Breast Cancer: Myths & Misconceptions
Breast cancer is a disease that occurs when cancerous cells develop and proliferate in the breast tissue and attack healthy cells; sometimes, those cells spread to surrounding areas. According to the American Cancer Society, 1 in 8 women in the United States—or 13 percent—will develop breast cancer at some point in their life.
Over the years, people have become increasingly aware of breast cancer as the disease has touched them or someone they know. However, as awareness grows, so, too, do the myths and misconceptions about breast cancer.
Here, we tackle five common myths about breast cancer, so you can be as informed as possible.
Myth: Only women get breast cancer.
Reality: While it’s true that breast cancer is more commonly found in women, that doesn’t mean men aren’t at risk of the disease, too. In fact, statistics show that a man in the United States has a 1 in 833 lifetime chance of developing breast cancer. It’s important that men also be aware of the symptoms of breast cancer, so they can keep an eye out for any potential signs of the disease and know when to consult a doctor.
Myth: If I don’t feel any breast lumps, I can skip my mammogram.
Reality: Some women mistakenly believe that as long as they don’t feel any lumps in their breasts during a self-exam or experience any other obvious symptoms of breast cancer, then they can safely skip their next mammogram. However, it’s important to remember that breast cancer does not always cause lumps. And according to Breastcancer.org, the disease often doesn’t cause lumps until it has already spread past the breast and into the lymph nodes. Image screenings such as mammograms often help detect breast cancer before it has progressed enough to cause any outward signs or symptoms. So while regular self-exams can be an important part of monitoring your own health, they are no replacement for regular, preventive healthcare checkups.
Myth: I’m only at risk of breast cancer if it runs in my family.
Reality: Individuals with a family history of breast cancer are certainly at a higher risk of the disease, but a majority of people who get breast cancer have no family history of breast cancer at all, according to healthcare organizations. Everyone has at least some chance of getting breast cancer, but women in particular are at a greater risk of developing breast cancer simply by being women and by aging—even if they don’t have any personal or family history of the disease.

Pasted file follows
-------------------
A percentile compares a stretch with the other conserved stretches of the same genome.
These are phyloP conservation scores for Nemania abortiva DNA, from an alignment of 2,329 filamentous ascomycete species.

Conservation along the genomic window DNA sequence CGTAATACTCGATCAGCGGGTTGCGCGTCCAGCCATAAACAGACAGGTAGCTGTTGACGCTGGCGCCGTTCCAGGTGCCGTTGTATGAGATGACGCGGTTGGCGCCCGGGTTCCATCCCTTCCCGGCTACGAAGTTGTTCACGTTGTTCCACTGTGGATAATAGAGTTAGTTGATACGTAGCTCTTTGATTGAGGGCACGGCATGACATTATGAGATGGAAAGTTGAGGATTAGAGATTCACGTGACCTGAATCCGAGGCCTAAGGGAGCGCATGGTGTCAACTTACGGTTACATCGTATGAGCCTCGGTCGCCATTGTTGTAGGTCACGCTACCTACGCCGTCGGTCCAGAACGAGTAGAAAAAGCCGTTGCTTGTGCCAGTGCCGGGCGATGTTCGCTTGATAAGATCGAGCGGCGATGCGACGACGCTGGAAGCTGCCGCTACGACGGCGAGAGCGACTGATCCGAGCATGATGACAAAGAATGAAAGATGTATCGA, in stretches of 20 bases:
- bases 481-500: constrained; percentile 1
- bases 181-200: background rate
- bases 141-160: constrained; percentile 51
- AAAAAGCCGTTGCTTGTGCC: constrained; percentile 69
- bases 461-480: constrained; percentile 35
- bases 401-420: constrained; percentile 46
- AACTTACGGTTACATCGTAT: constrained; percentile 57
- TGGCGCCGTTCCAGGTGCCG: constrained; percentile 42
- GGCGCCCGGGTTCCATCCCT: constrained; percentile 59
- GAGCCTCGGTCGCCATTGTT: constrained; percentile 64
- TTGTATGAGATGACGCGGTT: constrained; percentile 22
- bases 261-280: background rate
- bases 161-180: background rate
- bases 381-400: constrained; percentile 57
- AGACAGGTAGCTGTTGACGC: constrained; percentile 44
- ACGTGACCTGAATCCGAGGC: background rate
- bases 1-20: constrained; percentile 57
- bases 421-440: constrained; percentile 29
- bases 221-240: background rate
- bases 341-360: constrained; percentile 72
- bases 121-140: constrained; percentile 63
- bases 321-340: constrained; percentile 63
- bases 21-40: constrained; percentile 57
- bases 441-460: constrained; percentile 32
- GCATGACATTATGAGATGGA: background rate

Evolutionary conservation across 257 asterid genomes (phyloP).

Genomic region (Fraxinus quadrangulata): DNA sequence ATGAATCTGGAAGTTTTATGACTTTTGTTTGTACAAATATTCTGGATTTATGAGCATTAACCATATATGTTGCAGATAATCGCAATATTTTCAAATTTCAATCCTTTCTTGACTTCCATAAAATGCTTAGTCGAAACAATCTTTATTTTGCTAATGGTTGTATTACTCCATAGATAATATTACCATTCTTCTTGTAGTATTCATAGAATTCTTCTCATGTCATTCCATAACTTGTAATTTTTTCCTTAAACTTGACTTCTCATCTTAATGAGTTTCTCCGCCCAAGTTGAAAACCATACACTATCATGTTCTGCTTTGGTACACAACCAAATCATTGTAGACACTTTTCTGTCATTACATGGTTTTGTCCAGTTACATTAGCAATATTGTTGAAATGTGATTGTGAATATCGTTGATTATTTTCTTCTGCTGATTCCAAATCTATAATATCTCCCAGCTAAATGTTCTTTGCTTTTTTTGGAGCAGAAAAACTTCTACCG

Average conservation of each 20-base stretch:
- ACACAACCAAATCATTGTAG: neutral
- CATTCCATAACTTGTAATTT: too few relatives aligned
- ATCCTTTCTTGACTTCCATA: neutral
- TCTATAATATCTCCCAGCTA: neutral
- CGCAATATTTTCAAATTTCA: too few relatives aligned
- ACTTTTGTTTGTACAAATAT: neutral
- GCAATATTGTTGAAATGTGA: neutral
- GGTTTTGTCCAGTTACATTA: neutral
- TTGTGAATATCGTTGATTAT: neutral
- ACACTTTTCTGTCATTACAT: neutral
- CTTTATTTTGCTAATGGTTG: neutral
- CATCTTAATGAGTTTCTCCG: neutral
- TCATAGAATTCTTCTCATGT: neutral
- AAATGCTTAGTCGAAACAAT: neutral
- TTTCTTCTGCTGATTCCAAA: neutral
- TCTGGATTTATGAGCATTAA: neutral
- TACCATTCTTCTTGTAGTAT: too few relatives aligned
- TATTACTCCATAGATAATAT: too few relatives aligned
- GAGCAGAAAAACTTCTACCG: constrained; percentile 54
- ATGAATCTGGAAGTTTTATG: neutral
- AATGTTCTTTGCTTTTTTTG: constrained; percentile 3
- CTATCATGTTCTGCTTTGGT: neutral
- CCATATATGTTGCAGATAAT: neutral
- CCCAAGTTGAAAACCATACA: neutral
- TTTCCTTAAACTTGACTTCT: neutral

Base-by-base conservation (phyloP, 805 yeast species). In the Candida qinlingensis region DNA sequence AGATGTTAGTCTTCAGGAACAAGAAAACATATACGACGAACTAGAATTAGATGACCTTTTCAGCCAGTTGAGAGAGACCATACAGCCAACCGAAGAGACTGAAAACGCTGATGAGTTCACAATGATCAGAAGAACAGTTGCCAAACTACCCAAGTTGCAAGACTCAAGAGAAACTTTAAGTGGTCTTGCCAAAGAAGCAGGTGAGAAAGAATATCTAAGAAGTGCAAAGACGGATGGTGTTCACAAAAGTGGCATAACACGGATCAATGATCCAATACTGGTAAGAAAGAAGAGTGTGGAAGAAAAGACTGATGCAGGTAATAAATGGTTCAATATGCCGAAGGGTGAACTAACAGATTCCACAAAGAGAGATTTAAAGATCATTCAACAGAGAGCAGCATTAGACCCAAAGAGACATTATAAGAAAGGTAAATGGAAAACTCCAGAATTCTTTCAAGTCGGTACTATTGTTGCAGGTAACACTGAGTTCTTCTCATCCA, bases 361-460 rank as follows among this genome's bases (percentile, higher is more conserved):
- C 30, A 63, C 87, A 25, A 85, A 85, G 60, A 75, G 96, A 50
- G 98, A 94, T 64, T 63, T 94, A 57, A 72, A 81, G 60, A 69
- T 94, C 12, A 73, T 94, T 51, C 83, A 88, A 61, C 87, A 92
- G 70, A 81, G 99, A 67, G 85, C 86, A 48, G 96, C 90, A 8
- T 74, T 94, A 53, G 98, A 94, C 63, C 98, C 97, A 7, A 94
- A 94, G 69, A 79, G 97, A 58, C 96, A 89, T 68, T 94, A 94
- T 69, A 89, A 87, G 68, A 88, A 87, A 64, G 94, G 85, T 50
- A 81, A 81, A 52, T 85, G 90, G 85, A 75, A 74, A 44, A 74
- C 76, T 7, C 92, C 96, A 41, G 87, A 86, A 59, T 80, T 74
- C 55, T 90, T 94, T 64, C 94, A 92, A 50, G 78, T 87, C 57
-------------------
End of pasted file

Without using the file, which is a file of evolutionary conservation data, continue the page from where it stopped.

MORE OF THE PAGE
Myth: Wearing underwire bras can cause breast cancer.
Reality: It has long been speculated that wearing bras, particularly bras with underwire, can lead to breast cancer. The reason behind this myth varies depending on who you ask, but one common thread among the different theories is the idea that underwire bras can impede the flow of lymph fluid out of the breast, causing toxins to accumulate in breast tissue and eventually develop into cancer. That sounds scary, but don’t throw your bras out just yet! Studies have found no link between wearing a bra and increased risk of breast cancer.
Myth: Underarm antiperspirant causes breast cancer.
Reality: You may have noticed the recent rise in marketing for aluminum-free antiperspirants and all-natural deodorants. Well, this myth is the reason why. For years, people have speculated that underarm antiperspirants can lead to breast cancer. How? Well, they prevent you from sweating, and thus toxins might build up in your lymph nodes and make their way into your breast tissue, along with the chemicals common in deodorant, such as aluminum.
The good news is that, as of now, there is no known link between underarm antiperspirant and breast cancer. However, it’s understandable to worry about the chemicals in your hygiene products and how they might affect your long-term health. Research on this topic is still being conducted, but while your deodorant likely won’t cause you to get breast cancer, you can definitely opt for one with fewer chemicals, if that eases your mind.
Breast cancer is undoubtedly scary, but being informed about the disease and understanding the symptoms can help you feel empowered to take preventive care. Always make sure you have the facts, and never let common misconceptions stop you from being properly informed about your body and your health.